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  • Northeast Wisconsin
  • February 2018
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How to make 2018 great

As we flip the calendar to the New Year many people turn their aspirations inward to improve their health going forward. Today we will delve into considerations for the New Year and make it great!

1. Choose foods wisely. The Environmental Working Group website has a list of the “clean 15” and the “dirty dozen.” Fruits and vegetables on the dirty dozen list should be purchased organically due to the heavy pesticide residue, which does not contribute to overall good health. For the produce on the clean 15 list, you can save your grocery pennies and buy non-organic as there is not significant spray detected or there is a protective peel or rind surrounding the fruit or vegetable that can be removed before eating. Another recommendation is to eat with seasons to vary your produce choices to incorporate more nutrients. Unfortunately the average American eats only 15 foods — over and over and over again potentially leading to food sensitivities.

2. Exercise. In my practice I commonly see patients who regularly incorporate cardio into their fitness routine. Unfortunately strength training and flexibility often take a back seat to cardio but are equally important. I am in favor of group, or individual training, as it can be helpful for an instructor to observe and critique the clients form and posture, in addition to simply making it more fun. I have also seen positive results with step counters in my patients trying to incorporate more motion in their day and to keep moving. Motion is the body’s lotion so get up and start moving!

3. Consider nutrient testing. There are specialty labs using a simple blood draw that can evaluate if one has nutritional deficiencies, which can be corrected with supplementation. Our population in Wisconsin is especially susceptible to vitamin D deficiency as we have many days where the sun is too far away to absorb adequate vitamin D effectively through our skin. Supplementation can prove helpful to correct imbalances. I also like evaluating B vitamin status, as this vitamin complex helps us deal with stressors, which are plentiful in our daily lives.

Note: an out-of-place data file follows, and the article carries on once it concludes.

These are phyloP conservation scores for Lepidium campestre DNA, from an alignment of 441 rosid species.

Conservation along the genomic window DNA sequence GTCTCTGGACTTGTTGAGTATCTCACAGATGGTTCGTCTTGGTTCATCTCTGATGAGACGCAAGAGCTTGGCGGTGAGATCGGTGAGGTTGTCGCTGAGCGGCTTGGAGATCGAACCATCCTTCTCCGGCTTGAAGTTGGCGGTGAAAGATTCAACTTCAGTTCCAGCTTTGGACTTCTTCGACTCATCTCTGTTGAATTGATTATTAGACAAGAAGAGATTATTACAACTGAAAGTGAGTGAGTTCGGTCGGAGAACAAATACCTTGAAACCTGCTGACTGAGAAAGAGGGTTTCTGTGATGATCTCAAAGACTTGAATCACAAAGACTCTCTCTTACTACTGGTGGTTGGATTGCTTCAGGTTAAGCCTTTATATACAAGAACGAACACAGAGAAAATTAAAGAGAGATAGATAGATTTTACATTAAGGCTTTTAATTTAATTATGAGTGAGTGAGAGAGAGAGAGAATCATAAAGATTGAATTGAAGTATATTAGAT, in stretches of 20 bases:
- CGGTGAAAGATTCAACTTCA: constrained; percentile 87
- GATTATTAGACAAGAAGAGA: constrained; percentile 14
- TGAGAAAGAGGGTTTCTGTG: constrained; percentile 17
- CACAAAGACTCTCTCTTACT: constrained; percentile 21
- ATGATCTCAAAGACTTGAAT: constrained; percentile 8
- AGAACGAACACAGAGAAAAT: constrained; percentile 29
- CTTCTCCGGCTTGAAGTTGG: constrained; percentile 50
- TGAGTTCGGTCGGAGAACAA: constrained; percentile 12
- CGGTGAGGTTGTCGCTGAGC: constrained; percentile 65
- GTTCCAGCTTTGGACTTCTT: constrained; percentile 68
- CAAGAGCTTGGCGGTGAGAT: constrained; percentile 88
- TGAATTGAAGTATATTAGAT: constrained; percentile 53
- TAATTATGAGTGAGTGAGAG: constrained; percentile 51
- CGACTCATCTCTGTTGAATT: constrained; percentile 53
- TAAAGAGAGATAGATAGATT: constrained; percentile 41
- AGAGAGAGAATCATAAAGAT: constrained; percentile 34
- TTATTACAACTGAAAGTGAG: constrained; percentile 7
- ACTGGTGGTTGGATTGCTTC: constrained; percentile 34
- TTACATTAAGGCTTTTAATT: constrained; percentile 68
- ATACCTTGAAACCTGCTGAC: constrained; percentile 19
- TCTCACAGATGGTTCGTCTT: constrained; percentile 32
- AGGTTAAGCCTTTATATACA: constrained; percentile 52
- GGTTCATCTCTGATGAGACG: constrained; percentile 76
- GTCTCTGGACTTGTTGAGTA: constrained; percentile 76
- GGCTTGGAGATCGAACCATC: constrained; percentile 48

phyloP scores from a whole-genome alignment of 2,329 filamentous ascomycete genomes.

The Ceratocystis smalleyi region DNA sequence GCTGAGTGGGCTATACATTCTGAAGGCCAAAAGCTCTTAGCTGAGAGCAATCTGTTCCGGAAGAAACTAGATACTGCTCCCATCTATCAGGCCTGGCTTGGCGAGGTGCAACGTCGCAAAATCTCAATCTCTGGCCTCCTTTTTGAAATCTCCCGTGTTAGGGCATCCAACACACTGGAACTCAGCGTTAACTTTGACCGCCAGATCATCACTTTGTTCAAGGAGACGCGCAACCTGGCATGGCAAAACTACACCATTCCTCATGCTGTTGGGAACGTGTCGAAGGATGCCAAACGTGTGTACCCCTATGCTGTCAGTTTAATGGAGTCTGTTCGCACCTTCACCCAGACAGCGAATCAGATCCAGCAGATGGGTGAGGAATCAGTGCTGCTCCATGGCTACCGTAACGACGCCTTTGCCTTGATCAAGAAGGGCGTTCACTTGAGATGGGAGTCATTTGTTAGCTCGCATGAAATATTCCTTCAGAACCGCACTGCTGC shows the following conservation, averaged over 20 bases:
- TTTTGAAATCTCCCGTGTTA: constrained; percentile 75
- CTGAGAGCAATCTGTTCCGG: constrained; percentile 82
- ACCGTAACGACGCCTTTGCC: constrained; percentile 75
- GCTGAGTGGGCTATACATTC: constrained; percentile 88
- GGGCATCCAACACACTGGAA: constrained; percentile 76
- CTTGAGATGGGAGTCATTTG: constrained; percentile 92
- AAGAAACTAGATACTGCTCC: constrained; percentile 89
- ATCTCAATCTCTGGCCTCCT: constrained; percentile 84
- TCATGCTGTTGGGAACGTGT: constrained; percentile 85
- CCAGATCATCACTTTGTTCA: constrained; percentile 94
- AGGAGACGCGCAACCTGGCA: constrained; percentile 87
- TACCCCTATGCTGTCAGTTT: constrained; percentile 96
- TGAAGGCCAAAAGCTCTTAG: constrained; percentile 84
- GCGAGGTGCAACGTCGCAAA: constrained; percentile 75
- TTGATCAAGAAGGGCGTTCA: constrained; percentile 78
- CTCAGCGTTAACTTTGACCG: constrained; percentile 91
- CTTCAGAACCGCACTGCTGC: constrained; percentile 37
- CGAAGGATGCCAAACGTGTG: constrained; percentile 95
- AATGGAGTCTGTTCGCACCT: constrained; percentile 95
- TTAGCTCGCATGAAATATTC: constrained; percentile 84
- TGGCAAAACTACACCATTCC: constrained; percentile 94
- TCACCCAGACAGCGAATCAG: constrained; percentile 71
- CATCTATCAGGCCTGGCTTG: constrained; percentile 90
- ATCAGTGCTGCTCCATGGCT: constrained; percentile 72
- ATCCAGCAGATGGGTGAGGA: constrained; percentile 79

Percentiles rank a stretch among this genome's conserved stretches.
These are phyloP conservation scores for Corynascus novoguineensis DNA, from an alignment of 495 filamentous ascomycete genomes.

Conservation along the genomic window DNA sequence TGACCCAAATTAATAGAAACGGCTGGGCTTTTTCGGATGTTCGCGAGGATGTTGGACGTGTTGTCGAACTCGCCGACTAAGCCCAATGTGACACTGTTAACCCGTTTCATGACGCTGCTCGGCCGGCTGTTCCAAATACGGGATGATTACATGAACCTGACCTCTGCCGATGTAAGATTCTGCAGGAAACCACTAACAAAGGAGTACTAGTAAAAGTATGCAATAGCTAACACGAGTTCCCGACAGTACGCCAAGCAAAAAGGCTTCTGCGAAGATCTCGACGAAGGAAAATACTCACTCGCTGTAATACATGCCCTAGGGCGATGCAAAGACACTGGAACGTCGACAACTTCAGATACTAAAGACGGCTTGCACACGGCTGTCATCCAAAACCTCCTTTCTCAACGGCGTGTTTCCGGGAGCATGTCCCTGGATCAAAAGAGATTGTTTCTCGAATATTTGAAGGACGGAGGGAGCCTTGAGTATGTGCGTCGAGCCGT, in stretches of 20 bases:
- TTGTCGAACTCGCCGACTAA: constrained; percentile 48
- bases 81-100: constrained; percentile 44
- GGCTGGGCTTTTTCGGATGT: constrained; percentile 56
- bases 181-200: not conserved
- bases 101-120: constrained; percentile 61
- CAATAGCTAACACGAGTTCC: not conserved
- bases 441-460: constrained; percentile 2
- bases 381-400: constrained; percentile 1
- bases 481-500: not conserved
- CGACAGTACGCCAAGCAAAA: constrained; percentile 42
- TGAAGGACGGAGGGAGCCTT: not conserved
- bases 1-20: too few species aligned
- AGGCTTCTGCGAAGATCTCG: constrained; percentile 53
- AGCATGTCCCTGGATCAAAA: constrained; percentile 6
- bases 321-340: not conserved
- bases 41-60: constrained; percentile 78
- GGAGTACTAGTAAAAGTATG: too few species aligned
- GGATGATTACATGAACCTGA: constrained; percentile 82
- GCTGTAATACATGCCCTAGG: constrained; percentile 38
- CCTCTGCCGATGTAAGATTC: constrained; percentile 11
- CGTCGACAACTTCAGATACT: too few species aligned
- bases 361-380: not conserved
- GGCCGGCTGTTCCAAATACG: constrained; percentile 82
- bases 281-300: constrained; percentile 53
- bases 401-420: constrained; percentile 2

4. Cultivate or immerse yourself in a new activity or hobby. Below is a list of three common traits of people who live to 100 years of age.

  1. They are lean.
  2. They don’t smoke.
  3. They have hobbies.

Hobbies, especially in retirement, are important when transitioning from the work place to retirement. It is great brain food, to learn something new, which helps develop new neuronal pathways, and as a bonus, it is good to tap into your inner creativity.

Try to incorporate some helpful tips from this article and make it a great 2018!

Dr. Amy Nussbaum Schubbe

Dr. Amy Nussbaum Schubbe is a board-certified chiropractor who has been helping families achieve better health for 25 years. She is certified in functional medicine, nutritional counseling and is a certified gluten practitioner. She is on the Fox Valley Celiac Board and counsels newly diagnosed Celiac and gluten sensitive patients. She also has additional training from the Hashimoto Institute.Her office is located at Nussbaum Chiropractic, 873 N. Casaloma Drive in Appleton. Call 920-734-2400 to get started on a better path to health!

Website: nussbaumchiropractic.com
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